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coffee prices plumetting!!

Doc4

I'm calling the U.N.
Moderator Emeritus
green coffee commodity prices have been plummetting!!
for whatever reason!!
Giving up coffee...

Hmm ...

85% of all statistics are actually made up right on the spot
A 2017 study published in the Journal of the Royal Statistical Society found that inventing statistics is actually more accurate at least 63% of the time. The authors concluded that a sincere attempt to "follow your gut instinct" and use your "BS detector" allows people to rely on years of their own subconscious observations rather than just a short period of time "intentionally looking" for a conclusion.

Fascinating!

are you willing to settle for oats that have been through another horse?
If I have breakfast at your house, I'm skipping the porridge.
 

The Knize

Moderator Emeritus
Supply is up, so prices are down. Seems to me I have read other causes, too, but apparently--who knew!?--Brazil came off a long drought in 2016.

Nothing to get too excited about for the consumer. Crude oil prices are way down recently. Anyone notice the price of gas at the pump taking a big drop?
 
Coffee commodity prices may be down, but coffee is still a favorite example of inflation. I had to go back and find the transcript of Nightly Business Report last night to see why they were talking to people about the high price of coffee. It was mostly the standard commentary about coffee by the cup at retail being expensive.
http://nbr.com/2019/07/12/transcript-nightly-business-report-july-11-2019/

Excerpt below:
GRIFFETH: And Steve just mentioned today`s inflation data where consumer prices posted their biggest gain in nearly one and a half years in June. According to the Labor Department, the so-called core consumer price index, which excludes food and energy, rose by 0.3 percent. That was more than expected and it followed four straight monthly gains.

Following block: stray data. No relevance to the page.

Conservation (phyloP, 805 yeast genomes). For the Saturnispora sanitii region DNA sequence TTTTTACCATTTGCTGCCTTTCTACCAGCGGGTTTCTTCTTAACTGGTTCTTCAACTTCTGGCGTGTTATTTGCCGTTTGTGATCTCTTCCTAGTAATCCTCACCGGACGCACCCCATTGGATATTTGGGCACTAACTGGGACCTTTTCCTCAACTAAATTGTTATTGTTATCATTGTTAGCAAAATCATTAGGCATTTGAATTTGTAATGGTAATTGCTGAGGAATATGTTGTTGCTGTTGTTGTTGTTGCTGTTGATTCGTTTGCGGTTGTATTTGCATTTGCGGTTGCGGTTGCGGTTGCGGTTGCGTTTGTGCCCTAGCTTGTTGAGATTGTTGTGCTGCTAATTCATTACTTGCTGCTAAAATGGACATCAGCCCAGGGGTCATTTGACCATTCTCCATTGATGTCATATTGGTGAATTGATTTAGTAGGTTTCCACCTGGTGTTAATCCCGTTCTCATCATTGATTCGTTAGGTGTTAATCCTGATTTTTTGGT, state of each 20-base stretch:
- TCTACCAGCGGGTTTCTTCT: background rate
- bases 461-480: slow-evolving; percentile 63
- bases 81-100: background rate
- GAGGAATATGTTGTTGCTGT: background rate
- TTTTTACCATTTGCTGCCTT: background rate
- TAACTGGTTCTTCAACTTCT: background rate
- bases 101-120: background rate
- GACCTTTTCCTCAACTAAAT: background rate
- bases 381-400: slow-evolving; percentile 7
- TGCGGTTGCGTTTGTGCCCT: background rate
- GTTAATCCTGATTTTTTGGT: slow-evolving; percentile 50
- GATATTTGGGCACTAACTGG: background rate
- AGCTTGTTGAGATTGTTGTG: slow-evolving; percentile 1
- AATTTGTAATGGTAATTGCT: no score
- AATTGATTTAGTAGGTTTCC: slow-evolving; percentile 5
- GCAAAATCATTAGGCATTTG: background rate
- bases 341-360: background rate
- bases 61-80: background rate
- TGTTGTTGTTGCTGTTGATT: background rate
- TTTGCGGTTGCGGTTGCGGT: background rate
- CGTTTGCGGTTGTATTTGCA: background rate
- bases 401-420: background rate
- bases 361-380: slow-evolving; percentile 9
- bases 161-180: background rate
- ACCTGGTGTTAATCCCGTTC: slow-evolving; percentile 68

Now, food and energy are often excluded because those prices are considered volatile on a month-to-month basis but it`s also the stuff we pay for every day, including things like coffee.

(BEGIN VIDEO CLIP)

UNIDENTIFIED MALE: It`s increasing like everything is increasing because
salaries are increasing but it goes with the — it is like gas. You need
it.

UNIDENTIFIED FEMALE: As a college student, I think it is a little bit
like, yikes, when you realize shall oh, it`s like 5 bucks for like this
much coffee. So, it`s a little like, you have to cut back.

UNIDENTIFIED MALE: Yes, price went up significantly. I remember when
coffee was 50 cents a cup.

UNIDENTIFIED FEMALE: A medium at Dunkin` Donuts is $2.85. If that goes to like $4 and something, I don`t think I would do it.

UNIDENTIFIED MALE: I haven`t paid attention to the pricing. It is kind of
a necessary evil. I love coffee and whatever goes up, I`m just going to
deal with it.

(END VIDEO CLIP)

GRIFFETH: So some people are seeing inflated prices at their local coffee
shops, but the government data and the Fed say that inflation remains tame. So who has it right?

Bob Brusca is with us tonight. He`s chief economist at Fact and Opinion
Economics.

Bob, first of all, welcome. Thanks for joining us tonight.

BOB BRUSCA, FACT & OPINION ECONOMICS CHIEF: Thank you.

GRIFFETH: You know, there`s that old saying people will always complain
about the price of bread and gasoline and in this case coffee, but is there
an especially glaring disconnect these days between what we are paying on
an everyday basis and this tame inflation data reports that we get from the
government and Fed?

BRUSCA: I don`t think so. I think the problem is that the people tend to
focus on prices when they go up, and I think the other problem is that it
is a low inflation environment. People`s incomes don`t go up very much.
When your income isn`t going up very much and prices start going up, you
really begin to notice it and it hurts.

HERERA: So, Bob, what impact do you think it will have? I mean, we heard
some people say that if prices went up too much, that they would stop
buying. Other people said they need their coffee, they`re going to keep
buying.

So if, indeed, it is more noticeable because wages are not going up as fast
as they used to, what impact might that have?

BRUSCA: Well, people can buy beans, grind them at home and make coffee and carry it to work. It will be a lot cheaper.

...​
 
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